Finally I and enjoying writing this post in Drummer, and am going to post it to my WordPress blog with a script Frank shared.

Published on my Oldschool Drummer blog

Liked Scripting News: Sunday, November 12, 2023 (Scripting News)
Some news. I've been working with Automattic for most of this year on a new version of FeedLand that runs in their cloud. The advantage is it will scale like the most popular websites in the world do, as WordPress does. It's meant a lot of internal changes in the software, but at the same time, it still runs on a Digital Ocean server, and on desktops as well. The next FeedLand works at all these levels, for a person, a workgroup and the world. Obviously, lots more to say about all this.

This looks like really interesting news. I’ve been using FeedLand , for a while, even had it running on a Raspberry Pi until I got into a snarl with domains.

Looking forward to the lots more Dave has to say.

I’ve been testing and using FeedLand for a while now. Today Dave posted the roadmap

1. FeedLand is a feed management system for individuals and groups. So far it’s only been offered as a free service on the web.


4. Here’s the big news: The new FeedLand server software will be available as open source, so anyone will be able to run a FeedLand instance. It’s a Node.js application. Uses MySQL. You may want to hook up an S3 bucket for special features like RSS feeds for Likes. At first email sending will be via Amazon SES, the method I currently use. It will be possible to plug in new drivers to use other email services.

As someone who has been pretty excited about RSS for years this sounds great.

Wayback when ScotEduBlogs was a ruby app1, I had this wild idea that a visitor could create a subset of the feeds on the site, save that and view the subset in some way. I think an instance of FeedLand could do just that.

Apart from the unknown of how running FeedLand would work2 I think there are a couple of barriers:

  1. The lack of blogs about Scottish education, maybe twitter problems will help that).
  2. The lack of knowledge about RSS. Andrew McLaughlin’s post Education needs free, safe spaces for creation, collaboration and discussion. and TES Article How a return to blogs and wikis could benefit teachers | Tes gives hope there.

Most online discussion of education and even news from schools has been on twitter. I’ve always felt uneasy about that. More than ever now 3. Maybe 2023 will see a RSSurgance;-)

  1. Created by Robert Jones with the help of Pete Liddle and cheered on by myself.
  2. I am hoping to be able to test than soon.
  3. For example: Twitter team responsible for removing child exploitation on site cut in half since Musk takeover, report claims and No more Tweetbot or Twitterrific on Twitter | Mashable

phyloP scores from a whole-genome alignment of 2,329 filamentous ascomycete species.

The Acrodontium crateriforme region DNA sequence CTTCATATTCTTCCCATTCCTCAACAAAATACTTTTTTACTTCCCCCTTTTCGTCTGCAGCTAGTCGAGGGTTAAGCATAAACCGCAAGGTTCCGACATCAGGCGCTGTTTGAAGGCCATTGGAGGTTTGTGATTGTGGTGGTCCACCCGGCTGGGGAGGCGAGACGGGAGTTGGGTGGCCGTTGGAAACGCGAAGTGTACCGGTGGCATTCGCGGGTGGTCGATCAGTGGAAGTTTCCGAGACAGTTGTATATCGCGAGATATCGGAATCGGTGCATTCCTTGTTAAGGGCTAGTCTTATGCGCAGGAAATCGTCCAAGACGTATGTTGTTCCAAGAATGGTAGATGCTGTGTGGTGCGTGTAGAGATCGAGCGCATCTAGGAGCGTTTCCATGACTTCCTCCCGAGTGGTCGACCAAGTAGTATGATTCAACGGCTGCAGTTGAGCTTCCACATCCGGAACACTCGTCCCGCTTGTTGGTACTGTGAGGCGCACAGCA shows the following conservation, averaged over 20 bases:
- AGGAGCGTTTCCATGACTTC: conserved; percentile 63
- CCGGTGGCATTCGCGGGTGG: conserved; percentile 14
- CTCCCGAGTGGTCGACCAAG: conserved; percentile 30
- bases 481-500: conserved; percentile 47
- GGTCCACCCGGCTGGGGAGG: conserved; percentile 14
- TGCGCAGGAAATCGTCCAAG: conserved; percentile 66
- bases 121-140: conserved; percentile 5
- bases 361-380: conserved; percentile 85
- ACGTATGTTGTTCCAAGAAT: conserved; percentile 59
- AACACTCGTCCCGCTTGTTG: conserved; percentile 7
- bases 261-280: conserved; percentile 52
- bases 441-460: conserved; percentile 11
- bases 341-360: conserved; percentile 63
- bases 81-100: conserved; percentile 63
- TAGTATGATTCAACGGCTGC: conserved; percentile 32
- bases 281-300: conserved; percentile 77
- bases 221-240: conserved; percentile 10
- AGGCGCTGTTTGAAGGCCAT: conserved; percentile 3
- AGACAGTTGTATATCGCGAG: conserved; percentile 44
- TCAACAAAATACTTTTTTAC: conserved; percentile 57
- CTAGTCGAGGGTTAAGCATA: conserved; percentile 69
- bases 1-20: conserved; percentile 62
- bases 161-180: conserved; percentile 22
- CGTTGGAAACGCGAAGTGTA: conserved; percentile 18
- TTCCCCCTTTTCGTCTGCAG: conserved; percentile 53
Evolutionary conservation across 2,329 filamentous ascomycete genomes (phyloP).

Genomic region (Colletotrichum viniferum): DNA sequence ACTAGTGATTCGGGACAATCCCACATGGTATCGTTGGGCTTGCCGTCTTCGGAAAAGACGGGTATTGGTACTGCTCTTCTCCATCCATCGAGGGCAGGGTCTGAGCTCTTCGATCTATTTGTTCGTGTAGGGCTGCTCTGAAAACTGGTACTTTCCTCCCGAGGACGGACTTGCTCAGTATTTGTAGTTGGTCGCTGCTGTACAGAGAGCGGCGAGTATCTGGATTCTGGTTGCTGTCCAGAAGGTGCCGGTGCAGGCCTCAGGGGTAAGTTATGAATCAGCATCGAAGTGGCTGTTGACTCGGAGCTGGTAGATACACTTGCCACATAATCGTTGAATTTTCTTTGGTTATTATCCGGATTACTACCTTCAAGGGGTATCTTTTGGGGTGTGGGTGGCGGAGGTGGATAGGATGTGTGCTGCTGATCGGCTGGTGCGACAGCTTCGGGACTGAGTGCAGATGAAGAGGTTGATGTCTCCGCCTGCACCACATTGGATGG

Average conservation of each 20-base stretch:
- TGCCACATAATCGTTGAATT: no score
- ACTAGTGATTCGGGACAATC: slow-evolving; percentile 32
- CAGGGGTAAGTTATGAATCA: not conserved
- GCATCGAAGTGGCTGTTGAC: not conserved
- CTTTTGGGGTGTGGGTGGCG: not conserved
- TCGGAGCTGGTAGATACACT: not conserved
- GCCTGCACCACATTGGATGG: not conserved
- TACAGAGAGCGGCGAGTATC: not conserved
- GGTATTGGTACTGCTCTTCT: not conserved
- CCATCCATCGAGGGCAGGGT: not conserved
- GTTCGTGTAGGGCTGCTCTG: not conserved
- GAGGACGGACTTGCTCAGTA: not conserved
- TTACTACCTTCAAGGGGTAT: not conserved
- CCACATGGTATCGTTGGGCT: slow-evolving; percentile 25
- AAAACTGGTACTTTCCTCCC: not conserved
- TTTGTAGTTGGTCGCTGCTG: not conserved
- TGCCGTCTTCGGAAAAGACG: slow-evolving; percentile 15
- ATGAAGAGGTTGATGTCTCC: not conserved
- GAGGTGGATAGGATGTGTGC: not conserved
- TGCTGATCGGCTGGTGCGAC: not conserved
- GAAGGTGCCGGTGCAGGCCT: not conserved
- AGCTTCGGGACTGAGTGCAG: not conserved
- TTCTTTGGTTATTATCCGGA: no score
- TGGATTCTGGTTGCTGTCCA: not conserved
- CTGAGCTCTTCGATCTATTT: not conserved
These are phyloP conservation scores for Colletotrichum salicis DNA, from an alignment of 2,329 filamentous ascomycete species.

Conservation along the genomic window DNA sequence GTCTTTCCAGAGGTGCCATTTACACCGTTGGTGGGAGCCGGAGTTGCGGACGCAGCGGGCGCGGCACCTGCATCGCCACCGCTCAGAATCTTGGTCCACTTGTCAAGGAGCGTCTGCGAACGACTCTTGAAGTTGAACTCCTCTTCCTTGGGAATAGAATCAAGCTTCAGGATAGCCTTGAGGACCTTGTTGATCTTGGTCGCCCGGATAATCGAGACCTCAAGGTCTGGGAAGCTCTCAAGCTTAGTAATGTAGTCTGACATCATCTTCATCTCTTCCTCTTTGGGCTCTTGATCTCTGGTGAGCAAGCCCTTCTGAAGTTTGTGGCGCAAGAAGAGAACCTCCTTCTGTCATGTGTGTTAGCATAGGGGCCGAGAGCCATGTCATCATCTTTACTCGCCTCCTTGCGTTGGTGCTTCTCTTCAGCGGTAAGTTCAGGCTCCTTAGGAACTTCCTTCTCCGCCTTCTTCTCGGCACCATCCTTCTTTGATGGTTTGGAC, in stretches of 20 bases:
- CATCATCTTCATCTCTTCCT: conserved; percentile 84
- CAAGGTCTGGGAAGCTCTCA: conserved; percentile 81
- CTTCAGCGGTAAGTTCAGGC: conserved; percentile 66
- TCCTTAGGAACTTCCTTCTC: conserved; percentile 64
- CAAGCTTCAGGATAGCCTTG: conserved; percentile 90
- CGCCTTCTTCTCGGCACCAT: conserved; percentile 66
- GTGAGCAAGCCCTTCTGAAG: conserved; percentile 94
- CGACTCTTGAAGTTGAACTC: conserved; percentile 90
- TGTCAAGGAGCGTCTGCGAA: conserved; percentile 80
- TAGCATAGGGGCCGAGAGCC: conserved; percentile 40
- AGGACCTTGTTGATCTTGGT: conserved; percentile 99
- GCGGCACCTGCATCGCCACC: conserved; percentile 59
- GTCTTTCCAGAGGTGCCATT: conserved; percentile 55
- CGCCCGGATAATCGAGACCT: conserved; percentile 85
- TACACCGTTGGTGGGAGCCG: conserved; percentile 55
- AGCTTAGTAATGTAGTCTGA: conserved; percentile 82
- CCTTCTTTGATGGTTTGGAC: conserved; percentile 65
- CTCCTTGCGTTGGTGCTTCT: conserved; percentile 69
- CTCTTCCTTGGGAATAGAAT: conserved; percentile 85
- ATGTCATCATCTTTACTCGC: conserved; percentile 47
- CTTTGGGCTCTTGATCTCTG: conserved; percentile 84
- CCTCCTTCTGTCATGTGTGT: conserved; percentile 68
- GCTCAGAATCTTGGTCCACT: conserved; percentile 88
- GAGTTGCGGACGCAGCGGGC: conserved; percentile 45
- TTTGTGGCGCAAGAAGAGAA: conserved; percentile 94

Feedland went public today. I’ve been lucky enough to have been testing it and following its development for the last few weeks.

Feedland is a lot of things, all to do with RSS feeds. First it is a place to gather and organise feeds. Second it can be a place to read these feeds. Third it allows you to publish a ‘news product’ which you can share so that others can read the news from sets of these gathered feeds. Fourthly it is a place were you can see what feeds other users have gathered.

Feedland was built by Dave Winer who

pioneered the development of weblogs, syndication (RSS), podcasting, outlining, and web content management software;
So it has an interesting pedigree and is opinionated software. Dave has had as long a relationship with RSS and OPML as anyone on the web and in an excellent position to have opinions.

Feedland is developed with an eye to interop. Feeds to get information out abound. For example the widget on my sidebar uses the Sync OPML to Blogroll plugin to sync my blog role from the opml list of feeds I’ve subscribed to in Feedland. I could also use this to control the feeds I view in an rss reader like inoreader which supports external opml.

Dave says:

FeedLand is all about people, feeds and news.

One of the most attractive, to me features, is the possibility of communities being loosely organised around the sharing of feeds. It is easy to see the feeds another user has gathered and to add them to your own list with a handy checkbox.

Feedland is still developing. I’d recommend a look at the docs and there are some interesting views starting to appear for the early adopters.

I’ve only touched on a few to the things about Feedland I’ve found interesting so far. There is a lot more to this app already and lots more to come.

Of all the digital tools I’ve used the one that has stuck with me longest is RSS. I’ve been excited & delighted to get a peek at Feedland. Feedland is Dave Winer’s latest foray into the technologies he has spent many years working on, RSS, opml & news.

As part of my peeking I’ve had the chance to produce a personal news reader. Any messiness is down to me rather than Feedland.

Over the years I’ve made a few similar things. This has been one of the easiest ways. The linked page is running on an old Raspberry Pi 2. Most of the work is done on Dave’s servers but the end result was easily produced on my own.

Dave hints this is a partial sneak peek. I am looking forward to exploring and finding out more.